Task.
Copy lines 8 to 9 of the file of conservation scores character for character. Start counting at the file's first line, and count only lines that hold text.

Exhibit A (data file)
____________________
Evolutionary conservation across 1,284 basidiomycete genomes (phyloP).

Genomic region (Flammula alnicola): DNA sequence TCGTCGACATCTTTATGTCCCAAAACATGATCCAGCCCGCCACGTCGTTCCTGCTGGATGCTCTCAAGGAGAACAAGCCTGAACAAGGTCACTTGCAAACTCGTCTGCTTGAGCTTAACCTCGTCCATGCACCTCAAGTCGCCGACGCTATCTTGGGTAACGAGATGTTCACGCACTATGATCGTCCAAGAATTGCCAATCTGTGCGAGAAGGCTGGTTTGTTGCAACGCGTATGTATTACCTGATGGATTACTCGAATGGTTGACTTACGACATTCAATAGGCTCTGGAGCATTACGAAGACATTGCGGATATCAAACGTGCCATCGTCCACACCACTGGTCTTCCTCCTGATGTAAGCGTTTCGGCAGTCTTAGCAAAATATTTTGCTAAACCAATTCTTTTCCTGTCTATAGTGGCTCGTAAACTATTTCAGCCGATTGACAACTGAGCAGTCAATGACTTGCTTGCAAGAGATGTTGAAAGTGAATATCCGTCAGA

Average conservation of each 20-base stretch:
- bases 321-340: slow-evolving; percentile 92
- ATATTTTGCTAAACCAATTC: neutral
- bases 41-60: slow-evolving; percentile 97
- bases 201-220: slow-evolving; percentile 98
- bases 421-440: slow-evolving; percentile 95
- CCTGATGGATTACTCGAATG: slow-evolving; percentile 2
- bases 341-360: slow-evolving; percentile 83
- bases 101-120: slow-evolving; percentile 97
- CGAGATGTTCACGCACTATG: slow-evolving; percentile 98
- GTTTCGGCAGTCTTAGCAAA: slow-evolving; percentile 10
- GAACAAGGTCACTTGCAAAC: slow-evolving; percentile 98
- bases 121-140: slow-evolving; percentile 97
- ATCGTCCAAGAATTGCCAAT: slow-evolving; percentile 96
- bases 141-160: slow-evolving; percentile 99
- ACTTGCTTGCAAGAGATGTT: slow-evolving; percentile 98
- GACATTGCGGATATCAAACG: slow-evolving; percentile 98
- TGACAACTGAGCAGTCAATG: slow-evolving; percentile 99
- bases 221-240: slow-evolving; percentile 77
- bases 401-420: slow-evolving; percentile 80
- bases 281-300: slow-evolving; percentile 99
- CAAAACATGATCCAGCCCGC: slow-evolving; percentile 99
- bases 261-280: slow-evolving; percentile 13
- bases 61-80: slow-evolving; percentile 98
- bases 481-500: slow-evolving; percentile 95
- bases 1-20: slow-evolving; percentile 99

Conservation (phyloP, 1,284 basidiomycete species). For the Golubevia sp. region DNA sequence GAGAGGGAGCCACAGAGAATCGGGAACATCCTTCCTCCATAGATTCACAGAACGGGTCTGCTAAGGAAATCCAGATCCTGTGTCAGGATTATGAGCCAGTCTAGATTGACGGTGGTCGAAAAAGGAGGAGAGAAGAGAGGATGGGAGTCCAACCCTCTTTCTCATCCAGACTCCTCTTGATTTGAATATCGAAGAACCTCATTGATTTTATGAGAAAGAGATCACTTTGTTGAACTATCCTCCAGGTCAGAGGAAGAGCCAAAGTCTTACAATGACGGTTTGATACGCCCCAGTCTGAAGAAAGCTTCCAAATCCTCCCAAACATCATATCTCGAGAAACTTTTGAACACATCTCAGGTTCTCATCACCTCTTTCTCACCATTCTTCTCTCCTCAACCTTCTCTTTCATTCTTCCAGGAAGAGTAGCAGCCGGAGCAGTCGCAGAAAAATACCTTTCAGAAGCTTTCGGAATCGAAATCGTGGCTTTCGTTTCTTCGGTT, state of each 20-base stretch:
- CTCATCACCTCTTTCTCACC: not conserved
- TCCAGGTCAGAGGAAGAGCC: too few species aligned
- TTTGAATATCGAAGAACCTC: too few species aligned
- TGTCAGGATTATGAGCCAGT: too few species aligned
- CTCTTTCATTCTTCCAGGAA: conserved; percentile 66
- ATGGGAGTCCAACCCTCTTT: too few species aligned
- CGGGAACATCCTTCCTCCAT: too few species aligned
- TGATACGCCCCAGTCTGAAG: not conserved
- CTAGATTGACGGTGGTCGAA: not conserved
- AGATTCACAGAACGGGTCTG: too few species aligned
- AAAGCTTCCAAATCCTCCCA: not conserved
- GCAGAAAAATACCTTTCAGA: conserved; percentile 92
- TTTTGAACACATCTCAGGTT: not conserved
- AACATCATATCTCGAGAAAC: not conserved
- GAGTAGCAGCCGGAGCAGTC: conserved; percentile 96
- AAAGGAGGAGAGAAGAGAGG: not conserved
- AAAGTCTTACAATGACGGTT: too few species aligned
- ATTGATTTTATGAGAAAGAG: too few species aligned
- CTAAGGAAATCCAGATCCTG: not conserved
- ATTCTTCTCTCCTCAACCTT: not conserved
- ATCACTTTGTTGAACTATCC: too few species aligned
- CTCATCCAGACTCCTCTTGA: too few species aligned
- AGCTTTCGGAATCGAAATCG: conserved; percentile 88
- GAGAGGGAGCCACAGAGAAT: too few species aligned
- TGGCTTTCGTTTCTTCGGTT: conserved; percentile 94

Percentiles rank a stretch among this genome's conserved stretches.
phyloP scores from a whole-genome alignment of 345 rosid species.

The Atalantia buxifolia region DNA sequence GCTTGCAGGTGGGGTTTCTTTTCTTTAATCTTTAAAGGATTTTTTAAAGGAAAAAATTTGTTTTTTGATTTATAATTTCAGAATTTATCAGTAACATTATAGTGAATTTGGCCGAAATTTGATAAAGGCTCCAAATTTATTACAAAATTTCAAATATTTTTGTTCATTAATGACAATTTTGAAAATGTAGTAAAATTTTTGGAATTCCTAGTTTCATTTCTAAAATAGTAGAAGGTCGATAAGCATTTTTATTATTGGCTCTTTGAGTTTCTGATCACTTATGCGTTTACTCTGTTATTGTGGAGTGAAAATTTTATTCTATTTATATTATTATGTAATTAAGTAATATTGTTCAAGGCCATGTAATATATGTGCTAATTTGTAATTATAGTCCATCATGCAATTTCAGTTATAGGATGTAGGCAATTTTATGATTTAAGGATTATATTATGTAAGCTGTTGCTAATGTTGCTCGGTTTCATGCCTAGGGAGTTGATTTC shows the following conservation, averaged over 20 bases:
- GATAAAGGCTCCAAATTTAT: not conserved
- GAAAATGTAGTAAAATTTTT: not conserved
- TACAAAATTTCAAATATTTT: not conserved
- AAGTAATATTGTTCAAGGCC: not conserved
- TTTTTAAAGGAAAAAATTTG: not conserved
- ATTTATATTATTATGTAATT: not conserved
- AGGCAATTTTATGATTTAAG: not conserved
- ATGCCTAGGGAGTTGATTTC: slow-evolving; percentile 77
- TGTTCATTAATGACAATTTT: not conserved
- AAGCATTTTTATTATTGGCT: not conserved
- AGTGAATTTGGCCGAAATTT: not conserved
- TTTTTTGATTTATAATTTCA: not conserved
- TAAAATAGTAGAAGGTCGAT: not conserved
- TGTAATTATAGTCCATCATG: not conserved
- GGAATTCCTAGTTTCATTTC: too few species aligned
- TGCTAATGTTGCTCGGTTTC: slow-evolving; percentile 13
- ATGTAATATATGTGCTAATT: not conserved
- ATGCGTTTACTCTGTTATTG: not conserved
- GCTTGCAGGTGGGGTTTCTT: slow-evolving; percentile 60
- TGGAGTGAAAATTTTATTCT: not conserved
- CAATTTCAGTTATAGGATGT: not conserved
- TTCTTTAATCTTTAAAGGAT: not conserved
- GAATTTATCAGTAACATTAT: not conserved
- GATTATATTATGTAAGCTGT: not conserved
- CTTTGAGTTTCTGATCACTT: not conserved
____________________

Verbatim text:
- bases 421-440: slow-evolving; percentile 95
- CCTGATGGATTACTCGAATG: slow-evolving; percentile 2